Protesters crash release of energy white paper

Resources and Energy Minister Martin Ferguson has been interrupted by anti-fossil fuel protesters as he outlined plans to overhaul the national energy market.

The two men took over the podium during Mr Ferguson's speech, accusing him of being a "puppet" of the fossil fuel industry and singing a satirical song about global warning.

The protesters, who appeared to be the same people who interrupted a speech by Opposition Leader Tony Abbott last week, were eventually ushered off stage after several minutes.

Mr Ferguson used to speech to launch the Government's energy white paper, with a strong focus on giving consumers .

He declared that recent power price rises were "not sustainable" and it would take "political courage" by Commonwealth and state governments to put in place the reforms needed to foster greater competition.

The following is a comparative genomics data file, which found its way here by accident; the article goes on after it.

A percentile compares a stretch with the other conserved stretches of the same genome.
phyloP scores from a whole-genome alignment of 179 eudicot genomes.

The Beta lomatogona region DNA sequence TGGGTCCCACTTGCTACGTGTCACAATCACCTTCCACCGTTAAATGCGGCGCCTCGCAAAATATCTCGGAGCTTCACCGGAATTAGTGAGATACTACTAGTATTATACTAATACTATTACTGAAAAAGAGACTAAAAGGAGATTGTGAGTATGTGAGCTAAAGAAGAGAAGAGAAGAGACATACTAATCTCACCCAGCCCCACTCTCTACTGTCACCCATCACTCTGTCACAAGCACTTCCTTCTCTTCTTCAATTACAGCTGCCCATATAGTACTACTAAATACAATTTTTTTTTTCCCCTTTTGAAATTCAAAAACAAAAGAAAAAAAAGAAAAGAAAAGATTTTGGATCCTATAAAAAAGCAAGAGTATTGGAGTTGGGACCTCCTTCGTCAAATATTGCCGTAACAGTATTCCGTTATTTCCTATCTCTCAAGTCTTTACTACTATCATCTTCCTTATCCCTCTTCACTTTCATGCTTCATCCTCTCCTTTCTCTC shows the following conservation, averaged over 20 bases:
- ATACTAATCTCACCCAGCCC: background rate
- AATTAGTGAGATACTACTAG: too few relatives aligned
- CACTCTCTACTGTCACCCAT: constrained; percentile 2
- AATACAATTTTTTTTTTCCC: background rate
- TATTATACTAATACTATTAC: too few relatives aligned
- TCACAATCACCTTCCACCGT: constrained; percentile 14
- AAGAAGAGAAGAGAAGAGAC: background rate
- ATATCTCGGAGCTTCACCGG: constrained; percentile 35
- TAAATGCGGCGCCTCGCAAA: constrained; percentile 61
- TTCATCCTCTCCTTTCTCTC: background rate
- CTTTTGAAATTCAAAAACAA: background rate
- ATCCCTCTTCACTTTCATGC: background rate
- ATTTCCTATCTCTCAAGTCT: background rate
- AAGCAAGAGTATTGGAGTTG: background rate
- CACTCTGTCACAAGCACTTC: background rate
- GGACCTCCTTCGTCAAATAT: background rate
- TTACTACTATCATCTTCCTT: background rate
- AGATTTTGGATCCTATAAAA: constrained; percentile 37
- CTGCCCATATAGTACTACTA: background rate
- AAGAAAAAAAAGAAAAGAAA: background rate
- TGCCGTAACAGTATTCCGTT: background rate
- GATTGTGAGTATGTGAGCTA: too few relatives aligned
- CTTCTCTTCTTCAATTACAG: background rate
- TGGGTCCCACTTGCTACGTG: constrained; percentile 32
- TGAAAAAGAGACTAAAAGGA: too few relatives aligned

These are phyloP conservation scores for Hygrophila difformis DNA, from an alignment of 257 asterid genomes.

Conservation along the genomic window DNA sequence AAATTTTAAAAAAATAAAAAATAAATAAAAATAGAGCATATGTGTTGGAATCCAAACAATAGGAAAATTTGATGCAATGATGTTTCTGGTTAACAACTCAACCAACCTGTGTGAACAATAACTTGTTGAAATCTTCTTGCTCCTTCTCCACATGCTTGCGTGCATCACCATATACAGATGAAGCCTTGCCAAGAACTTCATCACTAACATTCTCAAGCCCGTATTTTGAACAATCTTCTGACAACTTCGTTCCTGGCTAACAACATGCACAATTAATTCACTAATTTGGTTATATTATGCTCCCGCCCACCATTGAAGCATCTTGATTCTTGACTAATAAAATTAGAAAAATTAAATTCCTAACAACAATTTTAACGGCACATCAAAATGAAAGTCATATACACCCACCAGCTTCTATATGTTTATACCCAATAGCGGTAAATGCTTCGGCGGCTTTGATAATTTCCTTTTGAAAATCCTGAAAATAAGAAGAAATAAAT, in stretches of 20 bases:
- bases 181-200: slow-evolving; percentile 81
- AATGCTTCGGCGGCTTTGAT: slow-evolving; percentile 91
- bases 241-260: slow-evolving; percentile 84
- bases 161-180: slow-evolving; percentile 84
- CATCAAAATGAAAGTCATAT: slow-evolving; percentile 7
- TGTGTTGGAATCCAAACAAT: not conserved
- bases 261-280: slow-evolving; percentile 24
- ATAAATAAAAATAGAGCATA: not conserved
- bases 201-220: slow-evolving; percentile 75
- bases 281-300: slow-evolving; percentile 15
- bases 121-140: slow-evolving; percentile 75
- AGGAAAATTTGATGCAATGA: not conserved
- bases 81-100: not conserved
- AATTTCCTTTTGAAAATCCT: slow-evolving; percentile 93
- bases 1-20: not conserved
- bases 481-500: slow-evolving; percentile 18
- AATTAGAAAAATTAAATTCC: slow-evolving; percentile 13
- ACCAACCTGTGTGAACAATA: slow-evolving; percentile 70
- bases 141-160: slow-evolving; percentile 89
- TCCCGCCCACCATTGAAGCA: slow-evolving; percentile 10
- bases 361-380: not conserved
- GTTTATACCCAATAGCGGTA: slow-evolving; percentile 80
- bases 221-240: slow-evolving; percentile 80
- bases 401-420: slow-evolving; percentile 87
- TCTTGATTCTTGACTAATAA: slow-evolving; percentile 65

His speech paves the way for tough negotiations between the Prime Minister and premiers at next month's Council of Australian Governments (COAG) meeting, something the Coalition suggests is designed to distract attention from the carbon tax.

The white paper includes a significant focus on household power prices, compared with the draft document that was released a year ago, in recognition of the heightened political debate over who is responsible for recent increases.

Mr Abbott says the Government would scrap the carbon tax if it is serious about easing electricity prices.

But Mr Ferguson says the carbon pricing scheme has added only "marginally" to power prices and has instead focused on the need to deregulate the industry and introduce demand-based pricing.

That would allow consumers to slash electricity costs by alerting them to periods of peak demand so they can moderate their power use.

The paper suggests that by 2050, up to 85 per cent of Australia's domestic electricity requirements will be generated through clean energy technologies such as wind and solar.

But it also identifies the need to grow the country's gas industry by removing impediments to onshore and offshore reserves.

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